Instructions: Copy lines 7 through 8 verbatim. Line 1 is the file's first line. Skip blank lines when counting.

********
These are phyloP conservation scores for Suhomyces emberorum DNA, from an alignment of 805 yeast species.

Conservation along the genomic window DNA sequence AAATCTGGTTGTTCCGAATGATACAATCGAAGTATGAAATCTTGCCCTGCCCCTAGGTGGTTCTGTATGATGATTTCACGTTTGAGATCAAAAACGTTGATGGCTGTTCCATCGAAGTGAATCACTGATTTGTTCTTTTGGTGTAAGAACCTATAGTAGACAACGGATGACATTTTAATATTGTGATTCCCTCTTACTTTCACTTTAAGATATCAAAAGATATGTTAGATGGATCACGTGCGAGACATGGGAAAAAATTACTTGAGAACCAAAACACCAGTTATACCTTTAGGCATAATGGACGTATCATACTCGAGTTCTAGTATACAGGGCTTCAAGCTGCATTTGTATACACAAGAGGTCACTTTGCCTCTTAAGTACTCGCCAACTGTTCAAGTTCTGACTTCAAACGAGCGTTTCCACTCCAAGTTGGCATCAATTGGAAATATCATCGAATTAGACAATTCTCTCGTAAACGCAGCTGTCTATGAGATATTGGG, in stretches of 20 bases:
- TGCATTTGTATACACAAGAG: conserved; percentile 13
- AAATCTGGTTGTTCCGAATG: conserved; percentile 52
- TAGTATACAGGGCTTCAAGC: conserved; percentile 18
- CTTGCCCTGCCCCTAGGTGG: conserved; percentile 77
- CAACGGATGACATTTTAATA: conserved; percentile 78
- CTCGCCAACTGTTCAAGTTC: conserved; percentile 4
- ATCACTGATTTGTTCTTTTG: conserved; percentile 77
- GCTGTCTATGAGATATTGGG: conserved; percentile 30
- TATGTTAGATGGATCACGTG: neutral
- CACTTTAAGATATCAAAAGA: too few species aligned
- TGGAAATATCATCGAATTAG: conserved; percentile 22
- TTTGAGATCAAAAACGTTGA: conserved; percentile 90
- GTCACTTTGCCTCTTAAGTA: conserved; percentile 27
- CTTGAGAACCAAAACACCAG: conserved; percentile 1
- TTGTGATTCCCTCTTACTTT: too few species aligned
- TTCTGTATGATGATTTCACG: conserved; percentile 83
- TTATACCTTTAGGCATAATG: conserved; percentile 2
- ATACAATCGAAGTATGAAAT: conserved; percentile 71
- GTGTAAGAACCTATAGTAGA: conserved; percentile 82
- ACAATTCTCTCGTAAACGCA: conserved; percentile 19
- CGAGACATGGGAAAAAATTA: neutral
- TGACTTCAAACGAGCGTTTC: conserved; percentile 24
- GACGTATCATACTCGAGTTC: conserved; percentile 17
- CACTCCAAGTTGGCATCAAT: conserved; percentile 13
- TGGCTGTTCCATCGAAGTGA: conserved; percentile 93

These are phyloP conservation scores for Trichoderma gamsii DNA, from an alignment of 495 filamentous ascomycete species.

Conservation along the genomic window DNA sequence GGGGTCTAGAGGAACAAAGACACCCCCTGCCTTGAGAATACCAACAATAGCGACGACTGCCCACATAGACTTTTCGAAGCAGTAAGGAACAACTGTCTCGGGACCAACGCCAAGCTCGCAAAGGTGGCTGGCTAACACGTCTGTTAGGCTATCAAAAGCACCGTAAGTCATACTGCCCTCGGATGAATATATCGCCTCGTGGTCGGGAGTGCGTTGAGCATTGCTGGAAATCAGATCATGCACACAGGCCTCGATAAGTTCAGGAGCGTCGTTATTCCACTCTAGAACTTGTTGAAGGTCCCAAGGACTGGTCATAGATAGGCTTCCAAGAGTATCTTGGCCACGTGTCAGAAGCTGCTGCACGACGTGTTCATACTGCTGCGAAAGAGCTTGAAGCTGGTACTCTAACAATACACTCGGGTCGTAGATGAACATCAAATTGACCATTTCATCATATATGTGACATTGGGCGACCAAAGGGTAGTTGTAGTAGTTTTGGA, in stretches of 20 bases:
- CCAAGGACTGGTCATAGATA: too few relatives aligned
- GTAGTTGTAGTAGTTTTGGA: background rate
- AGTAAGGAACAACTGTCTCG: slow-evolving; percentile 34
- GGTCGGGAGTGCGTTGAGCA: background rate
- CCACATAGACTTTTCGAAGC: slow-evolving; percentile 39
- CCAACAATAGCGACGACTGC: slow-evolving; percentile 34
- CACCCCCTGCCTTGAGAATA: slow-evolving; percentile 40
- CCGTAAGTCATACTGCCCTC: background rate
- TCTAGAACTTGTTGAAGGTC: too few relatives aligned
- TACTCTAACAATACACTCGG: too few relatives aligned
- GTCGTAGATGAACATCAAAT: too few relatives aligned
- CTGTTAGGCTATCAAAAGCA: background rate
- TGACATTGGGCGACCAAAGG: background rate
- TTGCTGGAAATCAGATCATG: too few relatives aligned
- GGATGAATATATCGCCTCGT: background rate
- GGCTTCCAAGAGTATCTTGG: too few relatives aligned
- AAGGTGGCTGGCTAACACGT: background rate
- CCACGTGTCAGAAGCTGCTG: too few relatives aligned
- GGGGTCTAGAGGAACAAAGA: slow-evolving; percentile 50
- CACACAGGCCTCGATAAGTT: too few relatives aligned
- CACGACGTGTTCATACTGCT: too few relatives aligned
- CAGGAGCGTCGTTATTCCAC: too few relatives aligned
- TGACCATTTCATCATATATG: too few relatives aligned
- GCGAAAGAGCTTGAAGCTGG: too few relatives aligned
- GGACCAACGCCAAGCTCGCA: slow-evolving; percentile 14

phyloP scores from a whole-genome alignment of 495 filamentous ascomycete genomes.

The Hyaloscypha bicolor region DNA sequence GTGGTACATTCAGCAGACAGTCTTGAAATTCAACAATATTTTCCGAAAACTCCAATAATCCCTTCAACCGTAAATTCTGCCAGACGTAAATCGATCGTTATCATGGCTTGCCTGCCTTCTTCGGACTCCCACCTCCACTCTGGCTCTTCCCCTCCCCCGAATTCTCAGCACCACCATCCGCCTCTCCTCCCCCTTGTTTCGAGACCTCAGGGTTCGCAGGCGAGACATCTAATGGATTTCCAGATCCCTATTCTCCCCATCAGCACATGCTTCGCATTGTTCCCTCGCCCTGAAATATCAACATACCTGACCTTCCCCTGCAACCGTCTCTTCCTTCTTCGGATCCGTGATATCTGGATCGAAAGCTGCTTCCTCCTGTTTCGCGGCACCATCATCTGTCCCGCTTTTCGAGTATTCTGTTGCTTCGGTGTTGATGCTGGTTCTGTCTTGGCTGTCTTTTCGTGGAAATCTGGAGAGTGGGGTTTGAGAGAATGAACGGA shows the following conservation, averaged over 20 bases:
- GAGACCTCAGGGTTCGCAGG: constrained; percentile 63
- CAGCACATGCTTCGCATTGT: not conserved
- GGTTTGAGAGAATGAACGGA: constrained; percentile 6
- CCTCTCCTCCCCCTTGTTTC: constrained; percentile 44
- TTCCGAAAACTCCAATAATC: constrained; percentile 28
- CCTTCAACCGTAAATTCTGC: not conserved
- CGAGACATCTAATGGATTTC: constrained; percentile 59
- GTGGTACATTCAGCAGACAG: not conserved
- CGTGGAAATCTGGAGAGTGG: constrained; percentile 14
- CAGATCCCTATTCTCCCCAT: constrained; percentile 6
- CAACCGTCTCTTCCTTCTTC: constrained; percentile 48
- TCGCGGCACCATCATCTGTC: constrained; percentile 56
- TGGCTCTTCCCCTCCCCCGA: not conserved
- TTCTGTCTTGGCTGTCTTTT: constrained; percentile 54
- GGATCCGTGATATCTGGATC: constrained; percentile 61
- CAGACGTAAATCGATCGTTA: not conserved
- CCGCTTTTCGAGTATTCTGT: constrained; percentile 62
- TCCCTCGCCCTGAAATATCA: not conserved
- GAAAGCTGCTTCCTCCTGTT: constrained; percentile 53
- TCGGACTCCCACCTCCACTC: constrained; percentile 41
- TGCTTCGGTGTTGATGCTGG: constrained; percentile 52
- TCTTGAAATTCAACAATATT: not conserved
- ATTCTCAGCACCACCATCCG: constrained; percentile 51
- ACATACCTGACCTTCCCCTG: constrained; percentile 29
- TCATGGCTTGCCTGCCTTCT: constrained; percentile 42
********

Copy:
- CAACGGATGACATTTTAATA: conserved; percentile 78
- CTCGCCAACTGTTCAAGTTC: conserved; percentile 4